An animal rights group submitted a petition with 40,000 signatures to the Eastern Virginia Medical School Board of Visitors on Tuesday demanding the school stop using baboons for experiments aimed at helping women avoid certain complications in pregnancy associated with estrogen deficiency and exposure to microplastics.
Lady Freethinker, a Los Angeles-based nonprofit, obtained documents through a Freedom of Information Act request that outline EVMS research conducted in summer 2021 involving pregnant baboons. The group called the methods used on the animals “cruel, ineffective, and costly.”
As part of the research, pregnant baboons were given varying combinations of estrogen and an estrogen inhibitor and their fetuses were delivered via cesarean section at different stages of pregnancy, according to documents provided to The Virginian-Pilot. The placenta and fetal tissue were then collected for study, according to the protocol objective for the experiment submitted by EVMS to the National Institutes of Health’s Institutional Animal Care and Use Committee.
A total of 156 baboons were requested for the experiment over three years, including mothers, fetuses and the breeding males. Death of the mother, the fetus or both were accepted outcomes of the study as described in the documents.
The documents show that one pregnant baboon, named Jemma, began acting “abnormally” and had a seizure due to low blood sugar on May 21, 2021 after being administered estrogen inhibitors. Jemma was found unresponsive in her cage on June 15, 2021 and two days later her fetus was removed via cesarean section to have its tissue studied.
“Not only is this tremendously cruel, but it’s also useless and unproductive,” reads a letter sent by Nina Jackel, president of Lady Freethinker, to EVMS President Alfred Abuhamad.
“Students at EVMS could be conducting research that will actually help humans, but instead, more time and money are wasted, and more animals are needlessly killed in useless experiments that don’t benefit anyone,” the letter continued.
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There were no unexpected effects on the baboons and the school does not believe there was any wrongdoing by researchers in the course of the experiment, according to Vincent Rhodes, a spokesperson for EVMS. Rhodes said the experiment, entitled “Regulation of Fetal-Placental Development in the Primate,” was conducted in compliance with federal guidelines.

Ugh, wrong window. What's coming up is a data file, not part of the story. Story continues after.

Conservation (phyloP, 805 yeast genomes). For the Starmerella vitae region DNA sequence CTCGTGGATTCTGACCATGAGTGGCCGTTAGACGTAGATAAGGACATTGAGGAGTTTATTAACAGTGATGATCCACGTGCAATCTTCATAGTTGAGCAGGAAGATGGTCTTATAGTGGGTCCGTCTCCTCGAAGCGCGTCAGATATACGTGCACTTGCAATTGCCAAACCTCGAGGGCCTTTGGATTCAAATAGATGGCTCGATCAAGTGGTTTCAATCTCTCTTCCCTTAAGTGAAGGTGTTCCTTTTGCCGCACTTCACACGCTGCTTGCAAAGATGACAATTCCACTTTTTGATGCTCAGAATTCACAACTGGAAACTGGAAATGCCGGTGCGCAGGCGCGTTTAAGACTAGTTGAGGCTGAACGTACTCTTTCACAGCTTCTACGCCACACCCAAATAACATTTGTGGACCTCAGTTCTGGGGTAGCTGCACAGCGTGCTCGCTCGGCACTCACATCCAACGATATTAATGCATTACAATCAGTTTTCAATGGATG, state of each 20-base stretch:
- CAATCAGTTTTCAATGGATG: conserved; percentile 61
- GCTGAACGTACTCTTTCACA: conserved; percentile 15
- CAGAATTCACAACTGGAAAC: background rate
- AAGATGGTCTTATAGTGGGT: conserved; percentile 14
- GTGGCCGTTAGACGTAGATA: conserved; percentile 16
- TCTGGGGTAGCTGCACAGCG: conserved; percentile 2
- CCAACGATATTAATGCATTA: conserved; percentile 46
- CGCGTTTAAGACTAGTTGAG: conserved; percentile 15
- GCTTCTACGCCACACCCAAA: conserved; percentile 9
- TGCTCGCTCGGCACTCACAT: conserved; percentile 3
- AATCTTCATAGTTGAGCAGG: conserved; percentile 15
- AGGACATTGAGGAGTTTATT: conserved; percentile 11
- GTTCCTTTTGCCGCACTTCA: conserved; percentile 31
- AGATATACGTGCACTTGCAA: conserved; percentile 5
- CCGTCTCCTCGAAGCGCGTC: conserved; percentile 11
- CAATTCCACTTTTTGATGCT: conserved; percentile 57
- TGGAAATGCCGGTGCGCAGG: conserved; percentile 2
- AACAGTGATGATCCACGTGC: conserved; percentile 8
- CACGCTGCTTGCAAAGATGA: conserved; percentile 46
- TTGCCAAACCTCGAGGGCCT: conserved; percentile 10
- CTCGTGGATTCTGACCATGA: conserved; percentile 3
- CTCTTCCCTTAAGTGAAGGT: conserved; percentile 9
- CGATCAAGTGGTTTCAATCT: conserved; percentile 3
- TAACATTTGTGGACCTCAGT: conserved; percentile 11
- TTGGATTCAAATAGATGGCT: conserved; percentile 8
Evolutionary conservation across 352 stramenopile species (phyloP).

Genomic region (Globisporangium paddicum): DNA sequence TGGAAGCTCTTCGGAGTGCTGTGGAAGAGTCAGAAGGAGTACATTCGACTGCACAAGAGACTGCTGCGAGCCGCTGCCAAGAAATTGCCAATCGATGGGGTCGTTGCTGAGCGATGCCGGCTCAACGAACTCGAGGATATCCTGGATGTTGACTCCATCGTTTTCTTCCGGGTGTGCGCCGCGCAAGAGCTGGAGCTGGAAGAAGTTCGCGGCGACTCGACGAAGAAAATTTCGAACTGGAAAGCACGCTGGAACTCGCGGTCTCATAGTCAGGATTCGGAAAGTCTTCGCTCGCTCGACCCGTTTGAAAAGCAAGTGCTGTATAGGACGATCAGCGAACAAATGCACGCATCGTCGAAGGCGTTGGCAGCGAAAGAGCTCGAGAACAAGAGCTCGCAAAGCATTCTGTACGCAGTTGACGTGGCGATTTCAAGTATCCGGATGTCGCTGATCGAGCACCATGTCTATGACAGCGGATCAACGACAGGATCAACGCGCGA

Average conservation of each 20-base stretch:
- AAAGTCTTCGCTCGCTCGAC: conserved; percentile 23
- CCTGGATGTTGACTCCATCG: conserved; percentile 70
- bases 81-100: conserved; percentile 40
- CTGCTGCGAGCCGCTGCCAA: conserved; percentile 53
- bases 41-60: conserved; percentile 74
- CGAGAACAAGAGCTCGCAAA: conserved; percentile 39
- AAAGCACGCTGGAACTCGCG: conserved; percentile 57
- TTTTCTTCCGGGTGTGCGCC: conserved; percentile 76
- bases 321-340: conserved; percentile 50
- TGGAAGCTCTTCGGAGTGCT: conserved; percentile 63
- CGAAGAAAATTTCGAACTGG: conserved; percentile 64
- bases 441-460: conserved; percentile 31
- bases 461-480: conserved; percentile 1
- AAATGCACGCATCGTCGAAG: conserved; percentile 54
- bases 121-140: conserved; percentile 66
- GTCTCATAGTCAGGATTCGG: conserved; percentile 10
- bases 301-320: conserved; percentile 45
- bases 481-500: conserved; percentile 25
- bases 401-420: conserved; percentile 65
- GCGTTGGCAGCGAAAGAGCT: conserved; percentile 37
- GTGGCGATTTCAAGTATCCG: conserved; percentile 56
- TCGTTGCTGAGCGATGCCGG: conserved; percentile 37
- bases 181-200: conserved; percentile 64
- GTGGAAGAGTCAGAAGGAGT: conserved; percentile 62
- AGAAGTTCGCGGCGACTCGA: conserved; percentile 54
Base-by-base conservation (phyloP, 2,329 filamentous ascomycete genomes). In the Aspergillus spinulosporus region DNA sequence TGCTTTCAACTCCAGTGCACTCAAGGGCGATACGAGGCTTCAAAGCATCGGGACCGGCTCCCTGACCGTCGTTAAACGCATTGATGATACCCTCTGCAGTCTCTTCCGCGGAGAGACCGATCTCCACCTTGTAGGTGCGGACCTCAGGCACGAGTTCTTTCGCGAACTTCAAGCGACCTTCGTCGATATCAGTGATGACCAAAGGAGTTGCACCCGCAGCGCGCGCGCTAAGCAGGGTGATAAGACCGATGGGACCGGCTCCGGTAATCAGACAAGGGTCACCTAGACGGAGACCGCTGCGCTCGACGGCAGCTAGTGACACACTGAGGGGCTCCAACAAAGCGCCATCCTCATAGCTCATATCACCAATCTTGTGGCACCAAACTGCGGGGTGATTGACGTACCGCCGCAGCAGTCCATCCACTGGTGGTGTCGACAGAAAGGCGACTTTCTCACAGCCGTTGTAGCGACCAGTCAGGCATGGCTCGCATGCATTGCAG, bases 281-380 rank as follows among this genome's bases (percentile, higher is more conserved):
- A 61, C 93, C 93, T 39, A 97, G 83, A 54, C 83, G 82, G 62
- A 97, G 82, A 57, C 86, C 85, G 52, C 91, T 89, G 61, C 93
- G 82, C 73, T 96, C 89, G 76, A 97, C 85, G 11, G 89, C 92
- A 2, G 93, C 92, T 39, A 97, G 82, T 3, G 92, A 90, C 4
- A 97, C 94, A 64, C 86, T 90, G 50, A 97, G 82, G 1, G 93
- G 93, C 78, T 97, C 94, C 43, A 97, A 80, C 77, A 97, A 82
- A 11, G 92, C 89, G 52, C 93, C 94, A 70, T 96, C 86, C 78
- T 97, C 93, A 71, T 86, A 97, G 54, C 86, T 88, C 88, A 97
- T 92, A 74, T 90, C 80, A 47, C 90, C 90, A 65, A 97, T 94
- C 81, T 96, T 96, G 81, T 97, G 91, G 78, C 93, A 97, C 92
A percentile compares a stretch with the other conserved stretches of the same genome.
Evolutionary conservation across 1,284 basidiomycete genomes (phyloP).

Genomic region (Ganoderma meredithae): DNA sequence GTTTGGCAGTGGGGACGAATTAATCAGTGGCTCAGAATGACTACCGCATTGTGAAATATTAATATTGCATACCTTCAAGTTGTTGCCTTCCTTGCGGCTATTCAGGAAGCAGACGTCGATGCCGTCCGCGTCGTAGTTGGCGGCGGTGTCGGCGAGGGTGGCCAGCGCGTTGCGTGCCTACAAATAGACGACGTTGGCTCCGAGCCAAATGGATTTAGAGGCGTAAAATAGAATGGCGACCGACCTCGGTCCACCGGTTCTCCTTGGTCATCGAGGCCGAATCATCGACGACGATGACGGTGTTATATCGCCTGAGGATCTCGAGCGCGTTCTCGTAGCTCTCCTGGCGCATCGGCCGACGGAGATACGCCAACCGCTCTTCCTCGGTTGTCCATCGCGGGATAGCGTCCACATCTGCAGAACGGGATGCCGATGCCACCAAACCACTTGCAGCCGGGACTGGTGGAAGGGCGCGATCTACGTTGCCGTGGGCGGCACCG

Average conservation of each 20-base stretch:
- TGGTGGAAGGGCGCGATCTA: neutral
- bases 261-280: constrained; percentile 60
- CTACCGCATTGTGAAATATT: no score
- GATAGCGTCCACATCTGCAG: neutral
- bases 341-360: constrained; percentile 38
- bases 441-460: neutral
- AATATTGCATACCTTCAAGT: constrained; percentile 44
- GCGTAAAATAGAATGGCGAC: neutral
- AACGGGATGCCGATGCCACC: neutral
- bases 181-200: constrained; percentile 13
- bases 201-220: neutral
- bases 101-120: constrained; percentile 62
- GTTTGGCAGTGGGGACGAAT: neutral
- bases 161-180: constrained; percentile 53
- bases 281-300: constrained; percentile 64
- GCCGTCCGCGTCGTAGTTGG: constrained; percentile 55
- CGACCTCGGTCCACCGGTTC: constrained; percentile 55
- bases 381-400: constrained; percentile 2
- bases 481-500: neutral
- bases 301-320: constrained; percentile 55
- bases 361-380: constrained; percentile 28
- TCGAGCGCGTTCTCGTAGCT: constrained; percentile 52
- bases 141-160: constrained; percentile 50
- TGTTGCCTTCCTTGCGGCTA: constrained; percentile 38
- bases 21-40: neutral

“Women who experience deficiency in making estrogen have children with a higher incidence of diseases such as diabetes,” Rhodes wrote in an email. “Our intent is to learn what kind of deficiencies that occur in pregnancies that lead to health problems later in life. Our experiment is helping to determine this.
He added that these experiments cannot be done in a computer simulation or with cells, and it cannot be done on humans. The protocol objective explains that using baboons are the most effective model for human pregnancy.
Emily Raap, a campaign manager for Lady Freethinker, said the research has not yet resulted in a clinical application for humans, “meaning mothers who need effective treatments have been waiting for decades without an end in sight.”
Two Lady Freethinker volunteers, both Hampton Roads residents, attended the Board of Visitors meeting on Tuesday to deliver a box full of signatures. The organization launched the signature drive in May and promoted it online and through social media. The volunteers calmly took up position behind the rows of chairs holding a large sign reading “shut down the baboon lab now!” and didn’t have a chance to deliver the box to Rector Bruce D. Waldholtz personally, as they planned, before the board went into closed session.
When asked whether 40,000 signatures opposing these types of experiments would impact EVMS’s decision making, Rhodes said only that the school does not “undertake these types of study lightly,” and voluntarily submits to Association for Assessment and Accreditation of Laboratory Animal Care International accreditation “to ensure we are meeting the highest standards and federal requirements.”
Gavin Stone, 757-712-4806 email@example.com